Surely you see what this is leading up to… right? Well… I am bundling all that together (see the title). There is a neat program called “Twine” that I was exposed to as a technology used at my university employer to help “Gamify” learning material. It is basically a technology that allows you to create self-contained webpage games that let you… MAKE CHOICES! Ultimately, you can make your own adventures with a very simple language that includes elements of HTML (something I learned to hand code in my early college years). You can also make it very creative by either writing your own JavaScript modules/code to help you program things or use the built in functions of one of Twine’s built in languages (Harlowe, SnowMan, and SugarCube). If you know some Cascading Style Sheets (CSS), which I learned enough to be dangerous with but never particularly excelled at, then you can make this game very shiny and interesting. That’s what I have started doing!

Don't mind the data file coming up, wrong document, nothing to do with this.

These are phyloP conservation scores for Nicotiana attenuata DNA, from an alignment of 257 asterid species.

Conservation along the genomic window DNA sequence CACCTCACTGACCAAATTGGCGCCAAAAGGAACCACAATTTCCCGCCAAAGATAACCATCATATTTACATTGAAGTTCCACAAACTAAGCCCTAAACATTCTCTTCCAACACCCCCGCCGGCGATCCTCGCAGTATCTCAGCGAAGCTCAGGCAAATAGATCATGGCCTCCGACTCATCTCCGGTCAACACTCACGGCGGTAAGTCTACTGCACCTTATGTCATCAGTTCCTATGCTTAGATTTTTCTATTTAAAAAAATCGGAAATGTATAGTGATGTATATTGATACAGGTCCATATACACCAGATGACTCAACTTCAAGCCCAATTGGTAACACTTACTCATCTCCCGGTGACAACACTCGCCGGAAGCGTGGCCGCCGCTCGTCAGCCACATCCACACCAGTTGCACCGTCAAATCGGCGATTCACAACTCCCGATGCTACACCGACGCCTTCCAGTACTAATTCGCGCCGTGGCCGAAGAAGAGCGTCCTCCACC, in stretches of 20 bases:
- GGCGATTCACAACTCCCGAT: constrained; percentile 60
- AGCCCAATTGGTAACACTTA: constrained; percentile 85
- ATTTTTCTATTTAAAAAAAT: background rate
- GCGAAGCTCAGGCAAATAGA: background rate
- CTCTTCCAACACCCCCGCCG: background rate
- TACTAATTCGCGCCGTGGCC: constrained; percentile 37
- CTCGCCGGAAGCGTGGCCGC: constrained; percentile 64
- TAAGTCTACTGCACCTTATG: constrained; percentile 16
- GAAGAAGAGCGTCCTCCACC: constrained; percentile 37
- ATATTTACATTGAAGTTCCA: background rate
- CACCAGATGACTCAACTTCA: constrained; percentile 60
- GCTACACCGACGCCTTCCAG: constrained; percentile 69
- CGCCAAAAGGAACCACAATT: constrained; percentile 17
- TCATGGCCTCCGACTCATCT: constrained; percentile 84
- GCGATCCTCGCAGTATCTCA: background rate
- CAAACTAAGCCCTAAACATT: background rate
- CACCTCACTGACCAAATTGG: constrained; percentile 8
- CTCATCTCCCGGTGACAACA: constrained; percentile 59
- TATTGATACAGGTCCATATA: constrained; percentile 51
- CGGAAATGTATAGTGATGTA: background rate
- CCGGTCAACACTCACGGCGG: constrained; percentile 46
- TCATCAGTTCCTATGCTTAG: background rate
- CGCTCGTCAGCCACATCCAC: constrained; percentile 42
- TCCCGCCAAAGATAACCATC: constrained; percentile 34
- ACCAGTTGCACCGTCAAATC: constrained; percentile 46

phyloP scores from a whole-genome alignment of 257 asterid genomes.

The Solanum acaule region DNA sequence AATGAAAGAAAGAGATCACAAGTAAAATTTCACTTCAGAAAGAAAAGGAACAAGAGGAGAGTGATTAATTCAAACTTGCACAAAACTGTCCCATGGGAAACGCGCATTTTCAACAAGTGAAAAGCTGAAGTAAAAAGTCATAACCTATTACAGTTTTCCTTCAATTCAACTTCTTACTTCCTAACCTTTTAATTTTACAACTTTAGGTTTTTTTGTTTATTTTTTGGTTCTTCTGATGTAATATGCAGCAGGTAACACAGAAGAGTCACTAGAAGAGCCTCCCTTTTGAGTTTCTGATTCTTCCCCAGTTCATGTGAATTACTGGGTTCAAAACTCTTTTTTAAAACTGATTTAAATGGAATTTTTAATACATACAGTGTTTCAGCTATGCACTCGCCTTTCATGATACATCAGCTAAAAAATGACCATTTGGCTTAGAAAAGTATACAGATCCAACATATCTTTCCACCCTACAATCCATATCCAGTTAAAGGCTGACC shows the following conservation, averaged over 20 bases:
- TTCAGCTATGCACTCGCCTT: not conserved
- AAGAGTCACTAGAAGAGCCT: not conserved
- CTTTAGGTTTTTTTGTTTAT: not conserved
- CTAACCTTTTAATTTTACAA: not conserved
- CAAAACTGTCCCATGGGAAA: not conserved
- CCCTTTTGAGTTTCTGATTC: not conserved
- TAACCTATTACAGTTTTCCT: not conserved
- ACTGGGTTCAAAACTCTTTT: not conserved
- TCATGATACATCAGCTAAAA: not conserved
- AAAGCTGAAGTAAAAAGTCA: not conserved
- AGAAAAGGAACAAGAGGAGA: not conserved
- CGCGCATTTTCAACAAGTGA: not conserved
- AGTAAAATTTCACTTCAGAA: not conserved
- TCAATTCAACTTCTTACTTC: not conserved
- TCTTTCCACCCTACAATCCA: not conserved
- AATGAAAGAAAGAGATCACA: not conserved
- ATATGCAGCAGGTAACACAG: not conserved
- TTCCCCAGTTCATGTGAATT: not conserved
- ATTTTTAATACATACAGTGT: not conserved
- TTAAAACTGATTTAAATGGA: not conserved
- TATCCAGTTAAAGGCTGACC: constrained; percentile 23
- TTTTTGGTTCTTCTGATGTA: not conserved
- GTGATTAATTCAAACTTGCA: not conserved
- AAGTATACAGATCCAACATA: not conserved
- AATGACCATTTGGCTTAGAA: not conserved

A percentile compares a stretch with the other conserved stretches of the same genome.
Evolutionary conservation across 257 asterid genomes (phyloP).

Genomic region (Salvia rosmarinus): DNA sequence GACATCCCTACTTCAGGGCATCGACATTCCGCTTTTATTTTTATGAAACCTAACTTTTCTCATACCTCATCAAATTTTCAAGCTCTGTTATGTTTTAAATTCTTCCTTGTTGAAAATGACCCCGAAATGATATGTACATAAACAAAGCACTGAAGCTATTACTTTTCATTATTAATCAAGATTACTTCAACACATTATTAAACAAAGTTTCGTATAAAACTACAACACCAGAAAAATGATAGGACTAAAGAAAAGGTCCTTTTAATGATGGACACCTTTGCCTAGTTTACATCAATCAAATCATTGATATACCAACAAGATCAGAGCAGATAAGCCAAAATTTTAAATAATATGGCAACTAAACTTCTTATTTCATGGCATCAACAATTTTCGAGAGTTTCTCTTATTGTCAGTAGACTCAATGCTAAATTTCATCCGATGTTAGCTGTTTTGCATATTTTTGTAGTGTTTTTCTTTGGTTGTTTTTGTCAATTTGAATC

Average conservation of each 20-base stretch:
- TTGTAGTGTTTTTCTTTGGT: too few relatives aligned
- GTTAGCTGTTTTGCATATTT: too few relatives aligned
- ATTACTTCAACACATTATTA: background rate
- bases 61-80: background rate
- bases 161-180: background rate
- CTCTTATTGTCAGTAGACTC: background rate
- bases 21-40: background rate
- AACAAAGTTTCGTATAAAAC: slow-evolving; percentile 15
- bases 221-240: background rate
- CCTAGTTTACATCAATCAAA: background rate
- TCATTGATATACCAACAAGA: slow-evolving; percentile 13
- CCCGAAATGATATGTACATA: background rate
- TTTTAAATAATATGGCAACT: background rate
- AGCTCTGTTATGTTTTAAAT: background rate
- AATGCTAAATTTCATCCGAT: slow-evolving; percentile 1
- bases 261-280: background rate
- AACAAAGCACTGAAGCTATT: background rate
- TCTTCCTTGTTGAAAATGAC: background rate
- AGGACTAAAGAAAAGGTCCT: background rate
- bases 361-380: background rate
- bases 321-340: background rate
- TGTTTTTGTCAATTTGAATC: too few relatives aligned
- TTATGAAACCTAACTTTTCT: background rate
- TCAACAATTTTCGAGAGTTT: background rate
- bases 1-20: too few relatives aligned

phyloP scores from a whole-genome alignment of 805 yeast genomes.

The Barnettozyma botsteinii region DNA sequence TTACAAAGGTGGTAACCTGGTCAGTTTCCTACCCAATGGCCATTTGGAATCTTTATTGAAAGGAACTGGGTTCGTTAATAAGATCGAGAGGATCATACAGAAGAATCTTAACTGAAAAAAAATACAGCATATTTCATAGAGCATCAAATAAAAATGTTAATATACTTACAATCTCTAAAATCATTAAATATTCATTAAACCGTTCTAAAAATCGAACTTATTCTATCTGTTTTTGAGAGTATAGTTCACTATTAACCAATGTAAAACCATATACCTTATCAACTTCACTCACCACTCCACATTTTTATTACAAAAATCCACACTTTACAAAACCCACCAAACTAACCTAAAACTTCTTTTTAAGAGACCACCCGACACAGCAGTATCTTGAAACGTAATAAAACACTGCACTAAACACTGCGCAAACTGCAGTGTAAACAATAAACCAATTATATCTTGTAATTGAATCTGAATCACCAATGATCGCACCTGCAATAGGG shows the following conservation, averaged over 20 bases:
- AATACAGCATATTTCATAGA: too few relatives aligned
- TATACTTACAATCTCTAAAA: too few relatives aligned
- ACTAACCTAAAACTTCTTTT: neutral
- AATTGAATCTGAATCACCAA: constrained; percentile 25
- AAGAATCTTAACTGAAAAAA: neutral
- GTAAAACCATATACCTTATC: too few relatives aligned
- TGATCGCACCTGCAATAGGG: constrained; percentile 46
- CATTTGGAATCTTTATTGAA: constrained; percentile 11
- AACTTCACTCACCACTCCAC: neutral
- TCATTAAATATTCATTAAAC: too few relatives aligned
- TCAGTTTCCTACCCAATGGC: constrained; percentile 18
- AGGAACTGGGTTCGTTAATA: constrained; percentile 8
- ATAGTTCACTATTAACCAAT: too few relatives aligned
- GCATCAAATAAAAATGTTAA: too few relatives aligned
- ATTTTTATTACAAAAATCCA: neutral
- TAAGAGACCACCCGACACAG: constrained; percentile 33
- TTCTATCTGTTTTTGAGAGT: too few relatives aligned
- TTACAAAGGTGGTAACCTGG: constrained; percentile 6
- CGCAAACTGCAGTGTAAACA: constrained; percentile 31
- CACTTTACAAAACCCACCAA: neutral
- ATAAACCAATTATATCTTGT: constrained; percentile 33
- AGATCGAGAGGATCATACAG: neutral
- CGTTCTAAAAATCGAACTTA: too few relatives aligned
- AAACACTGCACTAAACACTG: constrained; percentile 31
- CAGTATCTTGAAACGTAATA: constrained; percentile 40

Now, I should say that I am still learning the more complicated aspects of Twine thanks to several awesome YouTube videos, but I can spin up a very basic game without much trouble. In fact, you can sample this by checking out my first full game that was a modified version of the Space Explorer game I learned to code on YouTube. I call it “Space Jump” and you can go out and give it a go if you’d like. As I get better at programming in Twine, I hope to take many game ideas in my brain and turn them in to fully playable Twine games. Maybe you’ll see one of my stories such as “The Meranite Chronicles” or “Osiris” turned into a Twine-based game. We’ll see.

That’s it for now! I am diving back into coding with Twine!